V IS FOR VACCINATE
Past, Present, and Future of Ethical Research
We’re introducing our “V is for” campaign, an interview series shining a light on trailblazing medical professionals in our community. The campaign explores topics in healthcare that conveniently begin with our namesake letter V.
V IS FOR | FEBRURARY 24, 2021
About Jordin, RN
Curiosity killed the cat, but satisfaction brought it back. Jordin, RN has an insatiable thirst for knowledge, which led to a pivot in her career path. She is a Houston research clinical trial nurse on a mission to improve patient care through nurse-driven innovation. On a given day, she sees patients, manages her own studies, and helps treat people in clinical trials who would otherwise not receive any treatment due to lack of access to care.
"I hope to produce nurse-driven tools, both digital and tangible, to improve patient care."
vaccines: a brief history
Since their inception, vaccines have had a tumultuous history. The first “vaccine” dated back to the early 19th century, which involved the practice of injecting patients with fluid from a cowpox blister. This led to the development of a vaccine to prevent the spread of smallpox. Despite the success, there was political backlash as well as skepticism regarding hygiene, sanitation, and cleanliness. Scientists developed more rigorous processes for vaccine formulation and injection with the novel practice of the aseptic technique starting in the mid 1800s. As medicine became increasingly advanced, several vaccines were rolled out, including the cholera, rabies, and polio vaccines. During this time, a live virus was still used to vaccinate individuals. Conversely, today's modern vaccines often use inactive or attenuated methods to yield safe and effective results, triggering an immune response rather than true infection. So where did it all go wrong, and how did everything become so polarized?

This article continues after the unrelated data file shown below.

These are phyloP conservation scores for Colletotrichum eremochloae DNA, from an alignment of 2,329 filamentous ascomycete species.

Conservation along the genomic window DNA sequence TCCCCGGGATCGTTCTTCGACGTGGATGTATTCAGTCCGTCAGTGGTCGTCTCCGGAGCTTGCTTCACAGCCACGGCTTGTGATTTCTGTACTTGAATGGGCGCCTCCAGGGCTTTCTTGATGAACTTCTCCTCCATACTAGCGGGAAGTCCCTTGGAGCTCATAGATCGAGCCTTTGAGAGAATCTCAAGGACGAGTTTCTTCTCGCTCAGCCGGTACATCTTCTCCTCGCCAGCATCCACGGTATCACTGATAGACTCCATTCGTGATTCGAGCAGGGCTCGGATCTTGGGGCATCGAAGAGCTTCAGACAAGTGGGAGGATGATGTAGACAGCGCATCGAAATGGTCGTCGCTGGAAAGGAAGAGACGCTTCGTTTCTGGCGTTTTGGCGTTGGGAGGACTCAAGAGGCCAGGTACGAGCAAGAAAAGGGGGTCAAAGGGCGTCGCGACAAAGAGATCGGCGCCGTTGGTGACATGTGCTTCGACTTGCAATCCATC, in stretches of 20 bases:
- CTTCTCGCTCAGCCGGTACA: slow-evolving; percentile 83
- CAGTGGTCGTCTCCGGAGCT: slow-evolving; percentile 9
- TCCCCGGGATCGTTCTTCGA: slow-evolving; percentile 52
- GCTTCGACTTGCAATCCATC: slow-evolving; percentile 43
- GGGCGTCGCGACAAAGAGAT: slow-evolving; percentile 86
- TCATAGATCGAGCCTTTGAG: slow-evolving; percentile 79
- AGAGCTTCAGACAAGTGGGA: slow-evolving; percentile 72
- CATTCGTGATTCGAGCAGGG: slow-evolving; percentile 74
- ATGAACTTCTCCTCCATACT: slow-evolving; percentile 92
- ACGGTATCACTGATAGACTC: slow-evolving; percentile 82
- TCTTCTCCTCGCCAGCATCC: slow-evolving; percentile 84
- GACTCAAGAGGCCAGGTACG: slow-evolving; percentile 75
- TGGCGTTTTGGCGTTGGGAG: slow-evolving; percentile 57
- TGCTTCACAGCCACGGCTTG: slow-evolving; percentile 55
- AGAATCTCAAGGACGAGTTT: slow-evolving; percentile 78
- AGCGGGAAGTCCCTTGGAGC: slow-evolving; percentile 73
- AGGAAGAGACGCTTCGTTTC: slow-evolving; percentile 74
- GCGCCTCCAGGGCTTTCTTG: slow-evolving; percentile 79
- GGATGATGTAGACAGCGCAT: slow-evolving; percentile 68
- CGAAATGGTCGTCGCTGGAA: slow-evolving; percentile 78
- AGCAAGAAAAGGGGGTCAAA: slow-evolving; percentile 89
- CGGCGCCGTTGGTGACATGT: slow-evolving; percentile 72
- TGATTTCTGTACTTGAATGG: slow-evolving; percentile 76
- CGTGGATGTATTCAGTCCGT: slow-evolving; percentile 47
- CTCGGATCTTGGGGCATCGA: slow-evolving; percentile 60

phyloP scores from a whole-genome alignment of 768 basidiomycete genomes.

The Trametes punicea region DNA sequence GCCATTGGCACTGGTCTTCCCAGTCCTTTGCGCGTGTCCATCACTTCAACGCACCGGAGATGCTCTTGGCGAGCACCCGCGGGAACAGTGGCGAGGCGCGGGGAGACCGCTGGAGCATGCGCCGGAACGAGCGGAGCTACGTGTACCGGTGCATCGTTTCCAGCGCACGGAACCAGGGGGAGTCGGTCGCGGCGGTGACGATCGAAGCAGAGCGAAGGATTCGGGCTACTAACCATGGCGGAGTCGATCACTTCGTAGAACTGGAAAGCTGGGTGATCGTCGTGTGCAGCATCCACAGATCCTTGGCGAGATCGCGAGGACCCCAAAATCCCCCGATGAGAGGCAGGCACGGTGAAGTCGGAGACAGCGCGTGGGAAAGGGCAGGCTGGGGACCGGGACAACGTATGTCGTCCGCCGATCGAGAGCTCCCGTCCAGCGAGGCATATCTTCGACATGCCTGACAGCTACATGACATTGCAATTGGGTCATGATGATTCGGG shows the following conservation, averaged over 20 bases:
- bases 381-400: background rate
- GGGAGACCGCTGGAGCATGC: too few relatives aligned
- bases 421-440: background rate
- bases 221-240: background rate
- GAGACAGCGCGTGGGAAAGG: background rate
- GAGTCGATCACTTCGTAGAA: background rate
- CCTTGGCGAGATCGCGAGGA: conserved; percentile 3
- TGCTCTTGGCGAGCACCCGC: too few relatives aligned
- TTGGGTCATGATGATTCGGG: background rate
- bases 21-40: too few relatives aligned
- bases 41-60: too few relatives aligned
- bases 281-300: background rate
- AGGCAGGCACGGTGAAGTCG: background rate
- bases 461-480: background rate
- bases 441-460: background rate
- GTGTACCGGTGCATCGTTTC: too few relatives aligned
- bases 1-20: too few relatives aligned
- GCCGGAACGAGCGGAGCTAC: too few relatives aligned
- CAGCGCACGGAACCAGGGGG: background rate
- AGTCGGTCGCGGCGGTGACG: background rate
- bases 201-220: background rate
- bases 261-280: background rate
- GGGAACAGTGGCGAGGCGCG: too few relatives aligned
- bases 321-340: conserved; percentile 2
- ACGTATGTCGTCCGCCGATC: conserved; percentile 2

scars from the Cutter Incident
The Cutter Incident in the 1950s spearheaded a massive revolution in vaccination development. Several patients, including children, were infected with polio following vaccination. This resulted in 250 patients becoming paralyzed. The source of the vaccine was traced back to a single company: Cutter Laboratories. Despite safety testing and standard operating procedures, a manufacturing oversight led to a faulty production of these polio vaccines. This vaccine recall was the impetus for more robust government regulation.
After the incident, vaccine rates plummeted, and waves of doubt spread across the United States, expectedly so. As vaccines became mandated in certain cities, residents fought the court system (i.e. Henning Jacobson v. Massachusetts). Distrust, tension, and outcry mounted, creating a major fracture between the public and regulatory bodies. The bridge between the scientific process and the public opinion became increasingly disparate. Clinical trials adopted reform and regulation, as unethical experiments on people of color and undereducated individuals were rampant in a racist America (see Tuskegee Syphilis study and gynecological experiments). These horrendous experiments, among others, led to The Patient’s Rights movement of the 1970s, and later, the creation of the informed consent we still use today.
"The regulatory bodies that exist can make my job harder but, in retrospect, are necessary and valuable. Third-party monitors inspect for any protocol deviations and violations. Patients are allowed to exit trials at any time. While we still deal with the lasting effects of wrongdoings in the past, trials have the potential to help people with rare diseases. I want to make the field as honest and transparent as possible."
science vs. society